Cardboard. By Doug TenNapel. Graphix/Scholastic. $12.99.
Heron’s Path. By Alethea Eason. Spectacle. $9.95.
The usual tropes of fairy tales – mysterious strangers, contact with the otherworldly, transformations both internal and external, and of course good vs. evil among both humans and supernatural beings – are constantly rethought and reworked by modern authors, testimony to the continuing power of the old stories and storytelling methods, and (for those of a Jungian bent) to the archetypes on which fairy tales and similar stories of magic and wonder draw. With very different approaches, these two books dip into the fairy-tale universe and look at elements of it in ways intended to appeal to worldly 21st-century young readers.
Doug TenNapel’s Cardboard has multiple fairy-tale elements, but it has more heart and soul than many traditional fairy tales, plus excellent drawing (with coloring by Der-Shing Helmer) and pacing matching that of TenNapel’s Ghostopolis and significantly surpassing that of his Bad Island. There is the down-on-his-luck protagonist (here, a carpenter named Mike who cannot find work because of the stagnant economy); the mysterious purveyor of magic (here, “Old Man Gideon,” who sells cheap toys and offers a certain cardboard box to Mike for exactly the 78 cents that Mike has left in his pocket); the magical rules that must not be broken (Mike must return any leftover cardboard scraps and must not ask Old Man Gideon for more cardboard); the quest (external, through a cardboard city, and internal, through acceptance of the pain of loss and therefore the ability to move on in life); and so on. Mike is a widower who is trying, with little success, to do all the right things for his son, Cam, whose birthday is the occasion for Mike getting the cardboard box. Next door to Mike and Cam lives Tina, an attractive woman who is clearly interested in Mike – an interest he does not reciprocate, because he still mourns Carol, his wife. The “bad guy” in the story is a boy named Marcus, who – with his friend, Pink Eye – lies, steals and manipulates in order to get the magic cardboard for himself and use it to create an army of cardboard slaves that will worship him as their king. Marcus has his wealthy parents wrapped proverbially around his finger, and manages to get them to leave him home alone so he can proceed with his selfish and ill-fated plans. Standing against him are Mike, Cam and a cardboard boxer named Bill, the first creation of Mike and Cam and a worthy, upstanding character who wants, like Pinocchio, to be a real person (he even studies Plato). Mike bypasses the “no more cardboard” rule by using his carpentry abilities to make something that will make more cardboard, which is sort of like wishing for more wishes. As in any fairy tale, this rule-bending, although done for good motives, is sure to end badly, and so it does – when Marcus steals the “factory” and uses it to start constructing a cardboard world reflecting his own twisted mind. The story sounds rather silly when described in plot points, but it does not play out that way, because TenNapel keeps pulling bits of reality into the fairy-tale world: Mike rescues Tina from a cardboard monster, and she says he is her hero but that that isn’t enough after the way he has been treating her; Cam builds small cardboard replicas of both his parents, and the cardboard Carol plays a significant role in getting Mike to look inward and move on; Marcus eventually looks inward, too, and realizes – in a key scene – that his own fears and uncertainties are reflected throughout the cardboard kingdom and that he isn’t really much of a human being (all right, this isn’t particularly realistic, but it makes good dramatic sense). Bill’s eventual heroism – and the clever end-of-book twist resulting from it – are high points. So is what happens when Marcus confesses to his father – a scene that leads, in a neat buttoning-up, to a rapprochement in Marcus’ family and a perfectly reasonable job offer for Mike. There is humor scattered throughout the book, too, as when Old Man Gideon spins a thoroughly ridiculous story about where the magic cardboard originated and when Bill, getting the worst of it in a fight with another cardboard boxer, is asked by Cam, “How many fingers do you see?” and replies, “Nevada.” Most important of all, this is a graphic novel, and the graphics are remarkable, whether TenNapel is presenting the standard “ka-pow,” “krakk” and “wa-bump” of comic books, showing a close-up of a character’s eyes with the rest of the panel black, creating a horde of monstrous hermit crabs, moving the characters through an increasingly surreal scene of a cardboard city and forest, showing a two-page spread of Bill and Mike fleeing, or producing multiple super-dark panels in which a cloudburst destroys the cardboard evildoers – which, like all cardboard entities, are ruined by water. The genuine family and interpersonal issues in Cardboard give the book its strength, even as the fairy-tale elements give it its resonance – and the art, with its clever use of shadows and shading, its understanding of comic-book traditions and its use or bending of them, gives it visual power and striking effectiveness.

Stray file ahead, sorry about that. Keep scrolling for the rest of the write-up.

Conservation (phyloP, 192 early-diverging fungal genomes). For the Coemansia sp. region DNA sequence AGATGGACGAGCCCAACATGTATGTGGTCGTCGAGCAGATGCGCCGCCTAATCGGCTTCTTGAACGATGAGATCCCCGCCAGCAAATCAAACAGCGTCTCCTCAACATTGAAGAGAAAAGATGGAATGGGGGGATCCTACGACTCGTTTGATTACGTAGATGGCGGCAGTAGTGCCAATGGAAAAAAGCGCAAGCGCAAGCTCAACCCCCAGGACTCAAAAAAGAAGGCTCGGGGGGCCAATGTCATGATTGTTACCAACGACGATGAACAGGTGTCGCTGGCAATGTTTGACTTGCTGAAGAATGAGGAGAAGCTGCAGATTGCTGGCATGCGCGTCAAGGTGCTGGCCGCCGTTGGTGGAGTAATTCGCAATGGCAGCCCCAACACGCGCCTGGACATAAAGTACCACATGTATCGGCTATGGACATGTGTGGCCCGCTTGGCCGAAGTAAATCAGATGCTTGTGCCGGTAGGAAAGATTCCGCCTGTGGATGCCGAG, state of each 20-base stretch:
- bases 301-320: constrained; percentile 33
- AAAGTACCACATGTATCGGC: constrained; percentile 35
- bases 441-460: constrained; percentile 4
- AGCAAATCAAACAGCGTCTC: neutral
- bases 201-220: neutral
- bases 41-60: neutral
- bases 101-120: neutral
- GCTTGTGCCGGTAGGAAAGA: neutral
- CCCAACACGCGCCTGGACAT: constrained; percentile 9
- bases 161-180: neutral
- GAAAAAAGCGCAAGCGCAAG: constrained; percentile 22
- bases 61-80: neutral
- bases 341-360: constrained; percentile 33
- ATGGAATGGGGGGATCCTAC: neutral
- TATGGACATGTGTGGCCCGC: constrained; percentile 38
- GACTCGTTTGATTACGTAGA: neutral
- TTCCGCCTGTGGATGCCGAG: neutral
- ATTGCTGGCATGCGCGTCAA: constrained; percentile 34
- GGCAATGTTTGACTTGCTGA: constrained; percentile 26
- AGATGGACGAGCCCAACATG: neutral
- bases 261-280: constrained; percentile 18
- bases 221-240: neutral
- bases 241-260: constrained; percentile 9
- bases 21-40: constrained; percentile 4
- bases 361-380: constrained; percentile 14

A traditionally written novel with fewer surprises but with its heart equally in the right place, Alethea Eason’s (+++) Heron’s Path combines a fairy-tale transformation with the traditional notions of very different girls, raised as sisters, whose fates are intertwined – and of a supernatural conflict between good and evil beings. The girls are Katy and Celeste, teenagers whose grandfather was married to Olena, a medicine woman from a mysterious tribe called the Nanchuti. Olena still lives on the farm across the river Talum from where the girls live with their parents. The old woman is something of a spirit guide: “Time passed for Olena the way trees grow,” says Katy, who narrates the book, “and both Celeste and I forgot about the minutes ticking away.” Katy and Celeste do not always get along, and Celeste’s personality bewilders Katy: Celeste is usually on her best behavior around adults, but not when Katy and she are alone together; and Celeste hears voices that seem to call her into the woods, where she goes frequently (“‘I have another home, Katy, and they want me to go there,’” says Celeste at one point). There is obviously something magical about Celeste, and it will obviously fall to Katy to find out what it is and set Celeste free to fulfill her destiny; and in fact this is exactly what happens. But if the progress of the plot is not particularly surprising, the sensitivity with which the story is told and the genuineness of the emotional connection between the sisters make Heron’s Path a satisfying read. As for the evil and the conflict that bring the book its tension, these exist in two ways. In the real-world aspect, Katy and her family represent settlers bringing potentially destructive change to the old Nanchuti way of life (the book is set in the early 1900s). In the supernatural sphere, the Nanchuti ancestors, the Old Ones, are at war with dark spirits called wei-ni-la, and each of the girls has a role to play in that ongoing battle. This is a short book, almost a novella rather than a novel, but it is a richly told story whose resonance is independent of its length. As different as Heron’s Path is from Cardboard, both the books owe their success to certain elements that they have in common – specifically, the placement of everyday family issues within a world where fairy-tale and mythic elements coexist uneasily with the mundane. And both works succeed in large part because they focus primarily on how the supernatural affects the lives of ordinary people – people much like the young readers that both authors are seeking to attract.